[Talk-GB] 'historic' county boundaries added to the database

Dave F davefoxfac63 at btinternet.com
Wed Aug 8 11:59:17 UTC 2018

On 08/08/2018 12:05, Lester Caine wrote:
> On 08/08/18 10:56, Dave F wrote:
>> On 08/08/2018 09:54, Lester Caine wrote:
>>> we are now in a situation where much accurately mapped material is 
>>> simply dumped when there is a change to the current situation.
>> 1. it's not dumped, it's still in the database as a historic version.
>> 2. Changes almost always increase the accuracy & detail of the database.
> Going back through the change logs is not the easiest process? 

Overpass API QL language offers means to do it using version() & a 
couple of other commands

> Isolating deletions that are due to historic changes rather than 
> simple factual corrections also muddies the water. But making the link 
> to OHM more organised would allow current valid data to be archived 
> properly?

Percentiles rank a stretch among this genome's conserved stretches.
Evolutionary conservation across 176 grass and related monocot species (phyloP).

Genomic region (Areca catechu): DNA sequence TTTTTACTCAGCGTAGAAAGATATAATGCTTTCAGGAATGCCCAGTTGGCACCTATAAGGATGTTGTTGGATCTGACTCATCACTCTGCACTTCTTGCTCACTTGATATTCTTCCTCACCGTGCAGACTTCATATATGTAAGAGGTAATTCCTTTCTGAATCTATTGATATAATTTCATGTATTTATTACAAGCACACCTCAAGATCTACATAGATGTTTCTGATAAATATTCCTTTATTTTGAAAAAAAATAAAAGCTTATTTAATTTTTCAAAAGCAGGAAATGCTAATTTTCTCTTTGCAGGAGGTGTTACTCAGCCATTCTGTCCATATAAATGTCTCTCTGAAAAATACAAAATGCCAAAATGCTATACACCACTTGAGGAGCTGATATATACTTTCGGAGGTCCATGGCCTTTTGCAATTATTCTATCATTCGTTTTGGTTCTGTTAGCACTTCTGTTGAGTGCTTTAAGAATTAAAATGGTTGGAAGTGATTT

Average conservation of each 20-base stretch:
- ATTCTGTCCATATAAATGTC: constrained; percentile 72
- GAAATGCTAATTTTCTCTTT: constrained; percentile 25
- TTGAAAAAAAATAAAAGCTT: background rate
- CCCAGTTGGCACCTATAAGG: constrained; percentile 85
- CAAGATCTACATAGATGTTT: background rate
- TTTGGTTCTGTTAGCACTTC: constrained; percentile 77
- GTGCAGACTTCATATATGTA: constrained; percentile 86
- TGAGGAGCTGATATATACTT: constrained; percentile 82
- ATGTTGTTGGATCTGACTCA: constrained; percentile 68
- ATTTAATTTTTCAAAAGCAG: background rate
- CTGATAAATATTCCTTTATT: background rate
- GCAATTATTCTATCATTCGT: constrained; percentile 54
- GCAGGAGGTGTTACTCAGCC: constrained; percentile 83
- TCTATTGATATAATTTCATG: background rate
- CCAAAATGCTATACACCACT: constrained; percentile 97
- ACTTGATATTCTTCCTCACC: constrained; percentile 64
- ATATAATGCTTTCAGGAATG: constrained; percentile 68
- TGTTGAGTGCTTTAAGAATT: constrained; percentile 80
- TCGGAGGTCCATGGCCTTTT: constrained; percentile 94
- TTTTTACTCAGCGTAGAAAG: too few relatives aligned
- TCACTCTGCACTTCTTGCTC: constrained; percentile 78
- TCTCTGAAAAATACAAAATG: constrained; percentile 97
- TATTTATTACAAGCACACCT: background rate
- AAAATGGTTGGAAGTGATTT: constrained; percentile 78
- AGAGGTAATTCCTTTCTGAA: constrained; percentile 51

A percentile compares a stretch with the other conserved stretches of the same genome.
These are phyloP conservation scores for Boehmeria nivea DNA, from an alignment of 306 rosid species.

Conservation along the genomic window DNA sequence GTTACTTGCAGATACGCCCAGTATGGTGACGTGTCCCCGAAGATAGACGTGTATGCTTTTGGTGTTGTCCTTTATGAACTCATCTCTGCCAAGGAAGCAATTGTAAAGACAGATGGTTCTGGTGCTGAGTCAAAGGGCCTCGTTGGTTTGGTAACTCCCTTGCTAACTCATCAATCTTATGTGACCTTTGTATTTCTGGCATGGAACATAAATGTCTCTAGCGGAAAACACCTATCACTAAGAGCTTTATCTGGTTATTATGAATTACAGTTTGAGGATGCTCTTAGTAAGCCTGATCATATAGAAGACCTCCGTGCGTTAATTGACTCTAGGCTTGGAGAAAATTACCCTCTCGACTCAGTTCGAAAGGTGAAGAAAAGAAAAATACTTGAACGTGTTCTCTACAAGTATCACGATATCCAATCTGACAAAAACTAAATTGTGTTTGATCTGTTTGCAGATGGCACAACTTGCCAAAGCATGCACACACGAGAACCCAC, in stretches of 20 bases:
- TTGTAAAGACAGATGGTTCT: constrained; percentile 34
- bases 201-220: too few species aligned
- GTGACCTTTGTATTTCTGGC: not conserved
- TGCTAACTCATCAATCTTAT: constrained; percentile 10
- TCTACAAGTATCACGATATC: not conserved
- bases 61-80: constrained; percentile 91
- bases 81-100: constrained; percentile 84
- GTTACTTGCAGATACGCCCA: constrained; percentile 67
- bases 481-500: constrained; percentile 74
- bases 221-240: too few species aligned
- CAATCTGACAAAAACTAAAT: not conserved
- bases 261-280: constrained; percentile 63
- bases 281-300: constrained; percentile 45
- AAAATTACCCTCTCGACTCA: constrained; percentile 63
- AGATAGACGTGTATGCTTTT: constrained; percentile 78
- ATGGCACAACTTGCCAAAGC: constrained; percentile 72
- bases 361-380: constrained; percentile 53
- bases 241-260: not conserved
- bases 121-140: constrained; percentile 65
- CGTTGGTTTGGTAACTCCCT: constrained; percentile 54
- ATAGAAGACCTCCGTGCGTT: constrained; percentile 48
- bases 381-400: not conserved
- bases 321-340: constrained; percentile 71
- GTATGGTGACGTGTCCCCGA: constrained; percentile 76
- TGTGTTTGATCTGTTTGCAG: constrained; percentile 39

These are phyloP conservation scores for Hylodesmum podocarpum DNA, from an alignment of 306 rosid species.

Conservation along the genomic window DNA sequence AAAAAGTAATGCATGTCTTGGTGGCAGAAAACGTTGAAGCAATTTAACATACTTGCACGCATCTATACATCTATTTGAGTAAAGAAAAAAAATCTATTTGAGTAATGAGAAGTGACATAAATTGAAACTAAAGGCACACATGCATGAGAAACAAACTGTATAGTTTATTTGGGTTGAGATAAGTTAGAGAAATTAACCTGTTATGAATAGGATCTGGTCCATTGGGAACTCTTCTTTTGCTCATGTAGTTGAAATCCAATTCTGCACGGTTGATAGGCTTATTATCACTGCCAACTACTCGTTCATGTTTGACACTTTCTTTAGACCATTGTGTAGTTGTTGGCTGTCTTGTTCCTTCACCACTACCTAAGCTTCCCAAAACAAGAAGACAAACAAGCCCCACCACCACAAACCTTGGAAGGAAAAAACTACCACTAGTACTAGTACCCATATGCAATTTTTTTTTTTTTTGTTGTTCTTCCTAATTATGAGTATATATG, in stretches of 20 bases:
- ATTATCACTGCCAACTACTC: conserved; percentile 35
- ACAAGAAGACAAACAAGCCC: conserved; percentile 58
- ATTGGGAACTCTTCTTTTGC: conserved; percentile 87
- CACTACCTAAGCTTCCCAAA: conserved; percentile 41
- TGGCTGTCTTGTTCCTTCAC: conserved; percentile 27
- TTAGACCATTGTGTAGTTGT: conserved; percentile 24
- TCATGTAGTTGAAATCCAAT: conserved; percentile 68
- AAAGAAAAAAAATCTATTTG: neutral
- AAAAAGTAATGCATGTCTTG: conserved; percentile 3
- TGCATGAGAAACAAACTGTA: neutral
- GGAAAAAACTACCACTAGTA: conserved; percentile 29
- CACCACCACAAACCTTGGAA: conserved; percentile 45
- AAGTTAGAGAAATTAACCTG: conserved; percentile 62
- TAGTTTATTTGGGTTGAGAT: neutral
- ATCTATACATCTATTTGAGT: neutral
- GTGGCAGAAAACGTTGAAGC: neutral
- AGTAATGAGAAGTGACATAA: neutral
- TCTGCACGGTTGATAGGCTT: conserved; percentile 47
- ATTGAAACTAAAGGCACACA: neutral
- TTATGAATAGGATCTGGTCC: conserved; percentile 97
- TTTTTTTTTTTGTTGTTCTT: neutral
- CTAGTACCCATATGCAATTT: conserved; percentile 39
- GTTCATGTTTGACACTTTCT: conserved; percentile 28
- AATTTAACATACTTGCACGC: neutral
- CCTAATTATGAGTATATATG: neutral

It's possible to upload using JOSM, I believe (haven't used it), but I 
agree, a more open gateway for transferring would be useful.

>>> The 'delete' process should be handled in a manor more sensitive to 
>>> the hard work that has gone before!
>>> the vast majority of the material making up the historic data such 
>>> as boundaries IS the same as the current 'live' data.
>> I'm unsure that's true, but if it were, why duplicate?
> That was always my argument AGAINST OHM ... since much of the data 
> making up boundaries has not changed, having to duplicate that 
> information over to OHM, and then decide where material is current or 
> historic means that IDEALLY OHM is a complete copy of the OSM 
> database, but with the historic material easier to find than via 
> change sets ... why not just manage a single database? People who 
> don't want access to historic material simply ignore data which has 
> 'expired' via end_date.

How often do you believe people will actually want historic data? 
Organizations archive for a reason. Consider your house, how things you 
don't use will get shoved to the back of the cupboard/shed.
I live in a Roman city, the editors struggle to display current data. 
Imagine what it would be like if *everything* was shown back to the days 
of Emperor Nero.


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